Faris Alami is a recognized expert in business optimization. His experience in the field includes working with local and global organizations such as NGOs, 5-star hotels, marketing companies and retail chains.

Alami collaborated with several incubators and accelerators, consulting over 1,000 startups per year. He is a certified FastTrac Facilitator for Kauffman Foundation. He is also the head of the Global Trade Mission program for high schools students, where they learn how to launch a global technology company. Mr. Alami also mentors University of Michigan MBA students and serves on the board of several organizations.

During the meeting, he is pleasant to talk to and rather down-to-earth. He says a few words in Russian and jokes a lot.

To begin with, could you tell us about the lecture you are going to give our students?

The name of our workshop is “From Starting Up to Upscaling. How to Switch from Launch to Growth Mod?” We will talk about how to start a business and what shift must occur in the head of an entrepreneur in order for their business to develop.

What steps must one take to grow from a startup to a serious enterprise?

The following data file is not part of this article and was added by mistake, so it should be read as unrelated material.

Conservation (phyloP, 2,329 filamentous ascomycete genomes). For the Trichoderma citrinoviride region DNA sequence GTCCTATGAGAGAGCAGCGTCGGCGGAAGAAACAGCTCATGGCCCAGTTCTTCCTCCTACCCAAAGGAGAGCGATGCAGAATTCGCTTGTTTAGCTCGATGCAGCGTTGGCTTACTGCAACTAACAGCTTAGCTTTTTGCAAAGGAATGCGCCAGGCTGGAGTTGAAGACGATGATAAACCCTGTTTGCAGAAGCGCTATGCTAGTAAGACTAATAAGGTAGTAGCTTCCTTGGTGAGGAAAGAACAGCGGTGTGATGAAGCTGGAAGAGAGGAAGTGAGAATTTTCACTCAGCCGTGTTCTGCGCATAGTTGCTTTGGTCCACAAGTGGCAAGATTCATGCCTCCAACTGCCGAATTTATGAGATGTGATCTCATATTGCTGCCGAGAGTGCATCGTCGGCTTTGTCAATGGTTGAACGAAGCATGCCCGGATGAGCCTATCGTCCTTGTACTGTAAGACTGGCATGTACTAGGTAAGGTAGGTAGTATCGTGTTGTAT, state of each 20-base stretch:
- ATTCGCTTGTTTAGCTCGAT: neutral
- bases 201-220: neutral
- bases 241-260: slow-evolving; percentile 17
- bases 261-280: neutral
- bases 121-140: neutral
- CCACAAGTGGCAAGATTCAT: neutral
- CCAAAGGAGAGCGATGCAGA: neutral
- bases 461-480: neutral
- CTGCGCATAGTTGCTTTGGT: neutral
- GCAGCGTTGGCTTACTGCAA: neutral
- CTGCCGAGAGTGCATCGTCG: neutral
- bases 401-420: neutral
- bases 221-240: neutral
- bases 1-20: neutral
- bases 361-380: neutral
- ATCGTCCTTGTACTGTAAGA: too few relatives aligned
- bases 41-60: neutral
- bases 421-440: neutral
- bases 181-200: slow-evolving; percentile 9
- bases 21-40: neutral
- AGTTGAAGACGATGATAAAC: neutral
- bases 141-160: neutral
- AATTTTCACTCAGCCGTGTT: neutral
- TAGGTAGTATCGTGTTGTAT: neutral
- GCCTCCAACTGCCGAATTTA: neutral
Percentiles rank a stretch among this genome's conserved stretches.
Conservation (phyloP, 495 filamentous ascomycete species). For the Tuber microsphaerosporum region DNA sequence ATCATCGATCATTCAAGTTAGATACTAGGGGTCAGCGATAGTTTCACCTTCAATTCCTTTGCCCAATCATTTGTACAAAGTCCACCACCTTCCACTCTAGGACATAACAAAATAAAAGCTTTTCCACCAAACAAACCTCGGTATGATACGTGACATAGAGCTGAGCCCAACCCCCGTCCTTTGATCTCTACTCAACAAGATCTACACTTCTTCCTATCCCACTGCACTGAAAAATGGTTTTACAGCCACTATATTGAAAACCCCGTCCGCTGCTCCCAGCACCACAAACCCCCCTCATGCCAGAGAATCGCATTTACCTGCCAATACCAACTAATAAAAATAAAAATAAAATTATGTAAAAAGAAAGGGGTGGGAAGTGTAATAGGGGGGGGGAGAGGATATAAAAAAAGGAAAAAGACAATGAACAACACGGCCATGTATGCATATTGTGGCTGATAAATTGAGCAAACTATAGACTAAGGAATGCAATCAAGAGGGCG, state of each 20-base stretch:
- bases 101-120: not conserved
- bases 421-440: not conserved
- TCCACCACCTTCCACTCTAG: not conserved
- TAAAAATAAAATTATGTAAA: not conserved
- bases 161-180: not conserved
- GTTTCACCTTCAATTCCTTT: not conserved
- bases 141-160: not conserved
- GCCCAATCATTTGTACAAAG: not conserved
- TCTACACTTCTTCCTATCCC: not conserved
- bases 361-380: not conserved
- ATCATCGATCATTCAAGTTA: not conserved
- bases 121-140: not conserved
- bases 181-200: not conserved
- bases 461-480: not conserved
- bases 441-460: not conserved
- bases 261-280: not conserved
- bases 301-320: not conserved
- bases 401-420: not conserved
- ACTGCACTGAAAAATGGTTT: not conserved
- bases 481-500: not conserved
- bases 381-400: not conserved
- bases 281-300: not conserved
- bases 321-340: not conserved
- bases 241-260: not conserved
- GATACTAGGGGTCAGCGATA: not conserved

I hope you have a month for this discussion (laughs). This is certainly a big topic, in my experience, you do not have to be a big company to do serious business. As for the steps, they depend on what you want to achieve, on the reasons behind your startup’s launch. Some people just want to feel comfortable, they are happy doing what they like, working for themselves. Some people want to change the world, improve the lives of others while also getting financial, emotional or intellectual benefits from what they create.

And yet you have seen many startups with great ideas, but I suppose most of them have long ceased to exist. Surely many had an idea that could change the world, and yet they failed. Why?

Well, the first thing to underline is that people do not always act the way they say they are going to. Second, many are not as flexible as the market requires when the demand changes. People start their business, intending to do ABCD, but get stuck on finding customers, because people want XYZ. Sometimes an entrepreneur can adjust, modify something, and say: “Yes, I can do XYZ.”

Then, sometimes we come to the market with a lot of expectations, but in reality our expectations do not match with what the market can offer us. When an opportunity arrives, you have to be able to see which of your experiences you can use.